Posted late, because of the holiday weekend, but still here:
Article: “The Sad, Beautiful Fact That We’re All Going to Miss Almost Everything” by Linda Holmes
This article touches on a problem that I struggle with more or less constantly: accepting the fact that I will never read all the books, see all the films, listen to all the music that there is— not even all the really good, “important” stuff. Linda Holmes identifies two different strategies for dealing with this: “culling,” which involves artificially reducing the amount of stuff you are going to miss by designating whole categories—often themselves arbitrary— as less worthwhile; and “surrender,” which means accepting the impossibility of getting to it all and realizing that the effort of seeing/hearing/watching as wide and deep a selection of stuff as possible is really the point. Also makes the point that, really, if you COULD get to everything worth your time, that would indicate alack of interesting stuff in the world— which would be much worse that the fact that you will miss most of it.
Song: “Cartographist (Daedalus’ Pacific Labyrinth Mix)” by Purity Ring
I have been plugging Purity Ring and their recent album, Shrines, since late last year, and I will basically click on any link that mentions them. This is a remix of one of the album tracks, which dramatically alters the mood or feeling of the song— and, to be honest, uses it more as a point of departure than as the bedrock of something new. Still, I like it.
Article: “Beyond lies the wub: a history of dubstep” by Joseph Flatley
SPIN recently published a feature about dubstep (which you can read here) that more or less focused entirely on the expanding U.S. scene and artists like Skrillex and Bassnectar. Weirdly, this piece, form a technology website, does a much better job of actually tracing the development of the genre, and dealing with the departure of (much) U.S. dubstep from its U.K. roots. I don’t end up agreeing with the author’s taste, but he at least makes an effort to figure out how the music has diversified over the last decade or so.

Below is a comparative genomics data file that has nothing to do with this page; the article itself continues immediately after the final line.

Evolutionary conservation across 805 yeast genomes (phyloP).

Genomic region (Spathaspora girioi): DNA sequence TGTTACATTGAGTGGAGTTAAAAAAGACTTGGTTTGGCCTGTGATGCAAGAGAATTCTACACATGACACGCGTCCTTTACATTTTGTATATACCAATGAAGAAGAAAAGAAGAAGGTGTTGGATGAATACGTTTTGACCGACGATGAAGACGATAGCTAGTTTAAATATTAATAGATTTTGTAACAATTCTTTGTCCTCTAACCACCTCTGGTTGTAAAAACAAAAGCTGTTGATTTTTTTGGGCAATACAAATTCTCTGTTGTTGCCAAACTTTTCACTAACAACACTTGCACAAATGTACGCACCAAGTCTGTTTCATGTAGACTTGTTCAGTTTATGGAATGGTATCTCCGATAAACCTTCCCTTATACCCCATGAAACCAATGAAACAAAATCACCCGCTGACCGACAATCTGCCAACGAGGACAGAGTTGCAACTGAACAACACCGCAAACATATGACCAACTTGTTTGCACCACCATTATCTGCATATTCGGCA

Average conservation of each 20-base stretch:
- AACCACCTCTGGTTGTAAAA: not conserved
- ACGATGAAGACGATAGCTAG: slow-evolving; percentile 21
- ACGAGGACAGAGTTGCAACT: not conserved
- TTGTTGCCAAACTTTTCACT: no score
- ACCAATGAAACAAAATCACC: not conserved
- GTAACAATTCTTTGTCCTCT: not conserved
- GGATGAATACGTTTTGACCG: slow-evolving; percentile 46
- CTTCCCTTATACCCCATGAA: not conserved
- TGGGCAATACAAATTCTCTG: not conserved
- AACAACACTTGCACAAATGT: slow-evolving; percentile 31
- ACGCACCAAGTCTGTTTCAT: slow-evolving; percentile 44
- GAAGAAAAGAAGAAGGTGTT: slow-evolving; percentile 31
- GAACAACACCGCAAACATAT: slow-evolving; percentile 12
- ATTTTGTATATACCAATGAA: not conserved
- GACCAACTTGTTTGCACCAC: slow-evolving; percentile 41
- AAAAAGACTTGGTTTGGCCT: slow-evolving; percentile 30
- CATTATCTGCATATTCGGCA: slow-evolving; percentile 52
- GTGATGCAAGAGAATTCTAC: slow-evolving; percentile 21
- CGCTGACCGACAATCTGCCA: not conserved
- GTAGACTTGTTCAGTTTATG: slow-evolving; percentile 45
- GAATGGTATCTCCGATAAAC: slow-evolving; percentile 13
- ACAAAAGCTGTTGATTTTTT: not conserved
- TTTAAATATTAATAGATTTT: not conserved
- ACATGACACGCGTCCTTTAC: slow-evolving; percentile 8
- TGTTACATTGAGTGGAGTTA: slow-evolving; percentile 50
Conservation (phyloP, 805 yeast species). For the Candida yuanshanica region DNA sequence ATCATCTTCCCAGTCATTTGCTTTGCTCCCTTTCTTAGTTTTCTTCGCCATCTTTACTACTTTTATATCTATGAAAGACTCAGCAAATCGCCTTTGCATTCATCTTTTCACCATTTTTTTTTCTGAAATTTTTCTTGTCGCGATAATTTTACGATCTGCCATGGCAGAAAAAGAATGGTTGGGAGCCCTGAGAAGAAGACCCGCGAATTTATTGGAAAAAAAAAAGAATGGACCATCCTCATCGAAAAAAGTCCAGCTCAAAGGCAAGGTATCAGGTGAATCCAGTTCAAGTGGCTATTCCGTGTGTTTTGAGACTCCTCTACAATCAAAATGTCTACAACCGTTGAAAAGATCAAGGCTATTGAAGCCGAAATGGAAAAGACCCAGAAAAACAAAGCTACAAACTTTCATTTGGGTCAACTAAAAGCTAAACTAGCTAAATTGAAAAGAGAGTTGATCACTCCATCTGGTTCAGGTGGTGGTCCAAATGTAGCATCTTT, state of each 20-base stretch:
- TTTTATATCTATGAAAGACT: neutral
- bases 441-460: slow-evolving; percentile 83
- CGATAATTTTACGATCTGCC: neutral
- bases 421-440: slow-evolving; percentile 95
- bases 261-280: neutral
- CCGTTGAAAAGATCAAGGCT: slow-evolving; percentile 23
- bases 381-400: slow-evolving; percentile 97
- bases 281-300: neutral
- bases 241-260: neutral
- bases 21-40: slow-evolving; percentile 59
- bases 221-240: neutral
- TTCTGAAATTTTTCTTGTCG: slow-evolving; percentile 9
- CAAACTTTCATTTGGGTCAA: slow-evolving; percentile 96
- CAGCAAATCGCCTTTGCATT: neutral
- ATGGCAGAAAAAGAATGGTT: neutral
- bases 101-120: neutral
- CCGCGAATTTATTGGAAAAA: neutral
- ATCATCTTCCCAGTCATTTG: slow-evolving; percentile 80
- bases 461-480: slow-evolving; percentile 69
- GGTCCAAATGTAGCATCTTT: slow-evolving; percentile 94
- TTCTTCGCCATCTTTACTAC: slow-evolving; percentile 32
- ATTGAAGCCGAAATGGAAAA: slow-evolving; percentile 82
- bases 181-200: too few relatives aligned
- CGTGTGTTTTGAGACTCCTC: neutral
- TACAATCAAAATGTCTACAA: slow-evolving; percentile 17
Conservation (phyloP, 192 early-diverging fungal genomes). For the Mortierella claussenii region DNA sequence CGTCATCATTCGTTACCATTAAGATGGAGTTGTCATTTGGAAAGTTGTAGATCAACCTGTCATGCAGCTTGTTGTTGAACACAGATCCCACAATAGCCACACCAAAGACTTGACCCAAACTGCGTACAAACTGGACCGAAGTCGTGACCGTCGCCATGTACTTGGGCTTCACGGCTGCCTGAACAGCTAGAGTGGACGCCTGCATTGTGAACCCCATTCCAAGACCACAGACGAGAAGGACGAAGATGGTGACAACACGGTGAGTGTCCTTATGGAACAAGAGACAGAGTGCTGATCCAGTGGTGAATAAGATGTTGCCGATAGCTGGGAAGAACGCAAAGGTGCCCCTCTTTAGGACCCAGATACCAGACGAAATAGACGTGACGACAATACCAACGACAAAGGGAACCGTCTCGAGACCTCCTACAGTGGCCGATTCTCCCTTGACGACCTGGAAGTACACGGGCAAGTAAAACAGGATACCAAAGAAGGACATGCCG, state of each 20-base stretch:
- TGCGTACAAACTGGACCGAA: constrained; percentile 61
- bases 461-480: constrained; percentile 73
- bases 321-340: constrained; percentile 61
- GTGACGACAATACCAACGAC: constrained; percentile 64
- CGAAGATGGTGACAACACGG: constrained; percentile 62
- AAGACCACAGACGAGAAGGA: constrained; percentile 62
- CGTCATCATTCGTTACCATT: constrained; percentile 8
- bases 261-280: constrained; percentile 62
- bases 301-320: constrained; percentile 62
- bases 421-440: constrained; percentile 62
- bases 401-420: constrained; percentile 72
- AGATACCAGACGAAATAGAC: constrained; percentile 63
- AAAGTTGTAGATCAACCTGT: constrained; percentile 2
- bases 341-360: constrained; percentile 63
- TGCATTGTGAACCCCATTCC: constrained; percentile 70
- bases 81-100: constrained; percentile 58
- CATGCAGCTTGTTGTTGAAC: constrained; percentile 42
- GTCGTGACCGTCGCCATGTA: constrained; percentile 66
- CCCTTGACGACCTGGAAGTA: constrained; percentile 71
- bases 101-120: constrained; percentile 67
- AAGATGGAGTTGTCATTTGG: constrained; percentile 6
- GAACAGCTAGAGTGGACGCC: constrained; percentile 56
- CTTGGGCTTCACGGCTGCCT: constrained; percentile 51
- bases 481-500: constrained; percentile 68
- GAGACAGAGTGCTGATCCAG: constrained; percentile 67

Also, the piece mentions Mary Anne Hobbes extremely influential BBC One special “Dubstep Warz,” which was central to bringing dubstep into the mainstream (in the U.K., anyway). It features many of the most important early players, and you can listen to the whole thing here, if you want a sense of what this stuff actually sounds like (and how far people like Skrillex depart from this earlier sound):
Article: “A Critic’s Manifesto” by Daniel Mendelsohn
A beautiful and impassioned explanation of what it is that criticism, when it is working, is supposed to do: “o recreate on the page the drama of how they had arrived at their judgments.” Criticism is not really about telling you if something is “good” or not; it is supposed to provide an example of one person thinking through some kind of cultural experience. When it succeeds, this both helps us to figure out to come to terms with what we are seeing/hearing/reading, and tells us about how it is possible for other intelligent people to think of things in a completely different way from our own— which is a skill that many of us nee to work on.
Articles: “The Last Critic Turns 100” by Adam Kirsch and “Built to Last” by M.H. Abrams and Stephen Greenblatt
Meyer Howard Abrams, the first general editor of the Norton Anthology of English Literature, recently celebrated his 100th birthday, which has prompted reflection on the anthology, the idea of a canon, and the place of English literature in today’s society. The first piece, from The Tablet, is a detailed look at Abrams himself and his work as a scholar of literature, and the Romantic period in particular; the second is a conversation between Abrams and Stephen Greenblatt, the current general editor. Both are interesting, but the Tablet piece really makes a case not only for Abrams as more than a compiler of literature, but for the importance of Romanticism to the history of ideas generally.